By Pervez Hoodbhoy
19 February, 2005
Pakistanis get to visit India, the so-called "enemy country",
and fewer still to independently assess the development of science and
education across its hugely diverse regions. I had the exceptional good
fortune to make such a visit recently, made possible by the award of
UNESCO's Kalinga Prize for the popularization of science. One part of
the Prize included a 4-week lecture tour that took me around India:
Delhi, Pune, Mumbai, Bangalore, Chennai, Hyderabad, Bhubhaneswar, Cuttack,
Calcutta, and then back to Delhi again before I returned home to Islamabad
in mid-February. Although the Prize was awarded in 2003, frosty Pakistan-India
relations had made my tour impossible until 2005.
It was a relentless
schedule from the first day onwards with several lectures daily at schools,
colleges, universities, research institutions, and peace groups. I chatted
with children from excellent schools as well as those from rather ordinary
ones; had long sessions with students and professors from colleges and
universities; met with the "junta" (cooks, taxi drivers, and
rickshawallas); and was invited to see ministers and chief ministers
in several states, as well as the president of India.
· Many Indian
universities have a cosmopolitan character and are world class. Their
social culture is secular, modern, and similar to that in universities
located in free societies across the world. (In Pakistan, AKU and LUMS
would be the closest approximations.) Male and female students freely
intermingle, library and laboratory facilities are good, seminars and
colloquia are frequent, and the faculty engages in research. Entrance
exams are tough and competition for grades is intense. Some universities,
"deemed universities" and other research institutions I visited
(TIFR, IISC, IITs, IMSC, IICT, IUCAA, JNCASR, IPB, Raman Institute,
Swaminathan Institute,...) do research work at the cutting edge of science.
A strong tradition of mathematics and theoretical science forms a backbone
sustains progress in areas ranging from space exploration and super-computing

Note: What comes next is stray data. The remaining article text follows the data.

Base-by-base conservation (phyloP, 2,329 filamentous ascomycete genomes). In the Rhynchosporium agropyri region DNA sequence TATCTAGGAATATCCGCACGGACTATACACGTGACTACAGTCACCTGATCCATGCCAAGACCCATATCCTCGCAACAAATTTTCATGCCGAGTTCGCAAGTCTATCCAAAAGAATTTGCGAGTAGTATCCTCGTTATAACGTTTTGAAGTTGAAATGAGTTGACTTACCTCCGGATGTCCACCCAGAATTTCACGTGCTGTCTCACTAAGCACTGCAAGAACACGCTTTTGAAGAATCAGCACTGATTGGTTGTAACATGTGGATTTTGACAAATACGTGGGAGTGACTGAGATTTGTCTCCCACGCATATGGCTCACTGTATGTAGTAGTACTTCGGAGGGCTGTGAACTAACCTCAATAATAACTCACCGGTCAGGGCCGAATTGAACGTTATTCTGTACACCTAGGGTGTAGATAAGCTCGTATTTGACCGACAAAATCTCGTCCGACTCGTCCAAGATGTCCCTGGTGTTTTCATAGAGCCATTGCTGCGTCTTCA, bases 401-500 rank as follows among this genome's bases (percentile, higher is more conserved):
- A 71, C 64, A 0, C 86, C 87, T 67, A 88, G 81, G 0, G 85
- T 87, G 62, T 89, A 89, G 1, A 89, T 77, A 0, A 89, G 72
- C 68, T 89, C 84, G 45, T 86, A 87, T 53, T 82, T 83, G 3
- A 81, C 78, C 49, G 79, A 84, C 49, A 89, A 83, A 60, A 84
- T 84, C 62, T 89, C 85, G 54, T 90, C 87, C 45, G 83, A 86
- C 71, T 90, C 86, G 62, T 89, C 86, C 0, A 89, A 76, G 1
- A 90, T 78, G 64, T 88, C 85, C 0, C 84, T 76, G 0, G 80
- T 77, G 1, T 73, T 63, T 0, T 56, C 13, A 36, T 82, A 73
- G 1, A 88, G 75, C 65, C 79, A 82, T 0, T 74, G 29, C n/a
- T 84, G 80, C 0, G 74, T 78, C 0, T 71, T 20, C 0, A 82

to nanotechnology and biotechnology.
· The rural-urban
divide, and the class divide in education, is strong. Schools and colleges
in small towns have a culture steeped in religion. Here one sees hierarchy,
obedience, and even servility. The national anthem is sung in schools
and religious symbols are given much prominence. Some students I met
were bright, but many appeared rather dull. Although most Indian colleges
are coeducational (unlike in Pakistan), male and female students sit
separately and are not encouraged to intermingle. It
is sometimes difficult to understand the English spoken there. Where
possible, I spoke in Hindi/Urdu. This enhanced my ability to communicate
and also created a certain kind of bonding. There is an evident desire
to improve, however, and at least some college principals go out of
their way to organize events and invite guest speakers. My lecture at
the Basavanagudi National College, a fairly ordinary college in Bangalore,
was the 1978th lecture given by academicians over a period of 30 years!
thought in India's better universities is alive and well. Office bearers
of the Jawaharlal Nehru University students union in Delhi were requested
by the university's administration to present flowers to President Abdul
Kalam at the annual convocation. They flatly refused, saying that he
is a nuclear hawk and an appointee of a Hindu fundamentalist party.
Moreover, as young women of dignity they could not agree to act as mere
flower girls presenting bouquets to a man. Eventually the head of the
physics department, also a woman, somewhat reluctantly presented flowers
to Dr. Kalam but said that she was doing so as a scientist honoring
another scientist, not because she was a woman. Bravo!
I have not seen comparable boldness and intellectual courage in Pakistani
students. Student unions in Pakistan have been banned for two decades
and so it is a moot question if any union there could have mustered
similar independence of thought.
science to the masses has become a kind of mantra all over India. My
columnist friend Praful Bidwai - a powerful critic of the Indian state
and its militaristic policies - counts among India's greatest achievements
the energisation of its democracy and refers to "our social movements,
with their rich traditions of people's self-organisation, innovative
protest and daring questioning of power". These movements have
ensured that, unlike in Pakistan, land grabbers in Indian cities have
resistance when they try to gobble up public spaces - parks, zoos, playgrounds,